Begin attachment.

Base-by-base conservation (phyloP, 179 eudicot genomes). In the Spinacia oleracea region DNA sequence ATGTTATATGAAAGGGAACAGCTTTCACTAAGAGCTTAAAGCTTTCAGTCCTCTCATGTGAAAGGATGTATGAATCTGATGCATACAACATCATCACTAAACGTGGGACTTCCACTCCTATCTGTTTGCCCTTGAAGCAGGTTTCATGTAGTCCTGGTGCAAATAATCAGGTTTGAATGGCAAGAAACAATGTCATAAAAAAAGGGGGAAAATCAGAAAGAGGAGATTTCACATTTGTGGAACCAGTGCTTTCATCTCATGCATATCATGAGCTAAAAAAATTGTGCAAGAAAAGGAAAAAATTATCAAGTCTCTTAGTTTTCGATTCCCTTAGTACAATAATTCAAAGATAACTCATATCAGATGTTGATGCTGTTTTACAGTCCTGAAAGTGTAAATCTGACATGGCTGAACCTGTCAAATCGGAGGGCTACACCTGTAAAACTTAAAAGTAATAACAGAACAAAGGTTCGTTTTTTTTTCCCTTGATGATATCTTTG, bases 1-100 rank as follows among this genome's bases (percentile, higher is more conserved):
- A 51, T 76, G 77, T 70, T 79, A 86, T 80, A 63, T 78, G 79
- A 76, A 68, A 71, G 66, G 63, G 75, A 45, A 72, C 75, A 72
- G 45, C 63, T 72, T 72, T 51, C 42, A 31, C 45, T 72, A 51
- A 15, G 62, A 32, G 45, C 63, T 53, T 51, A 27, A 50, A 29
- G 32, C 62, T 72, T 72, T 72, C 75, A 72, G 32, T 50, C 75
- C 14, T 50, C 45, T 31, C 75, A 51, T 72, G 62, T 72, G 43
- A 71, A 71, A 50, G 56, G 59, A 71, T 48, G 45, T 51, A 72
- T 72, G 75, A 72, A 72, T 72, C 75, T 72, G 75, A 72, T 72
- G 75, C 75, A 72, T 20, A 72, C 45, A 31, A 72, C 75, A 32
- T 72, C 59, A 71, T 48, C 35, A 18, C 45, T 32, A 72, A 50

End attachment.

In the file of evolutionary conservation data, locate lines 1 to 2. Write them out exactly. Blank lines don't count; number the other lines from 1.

Base-by-base conservation (phyloP, 179 eudicot genomes). In the Spinacia oleracea region DNA sequence ATGTTATATGAAAGGGAACAGCTTTCACTAAGAGCTTAAAGCTTTCAGTCCTCTCATGTGAAAGGATGTATGAATCTGATGCATACAACATCATCACTAAACGTGGGACTTCCACTCCTATCTGTTTGCCCTTGAAGCAGGTTTCATGTAGTCCTGGTGCAAATAATCAGGTTTGAATGGCAAGAAACAATGTCATAAAAAAAGGGGGAAAATCAGAAAGAGGAGATTTCACATTTGTGGAACCAGTGCTTTCATCTCATGCATATCATGAGCTAAAAAAATTGTGCAAGAAAAGGAAAAAATTATCAAGTCTCTTAGTTTTCGATTCCCTTAGTACAATAATTCAAAGATAACTCATATCAGATGTTGATGCTGTTTTACAGTCCTGAAAGTGTAAATCTGACATGGCTGAACCTGTCAAATCGGAGGGCTACACCTGTAAAACTTAAAAGTAATAACAGAACAAAGGTTCGTTTTTTTTTCCCTTGATGATATCTTTG, bases 1-100 rank as follows among this genome's bases (percentile, higher is more conserved):
- A 51, T 76, G 77, T 70, T 79, A 86, T 80, A 63, T 78, G 79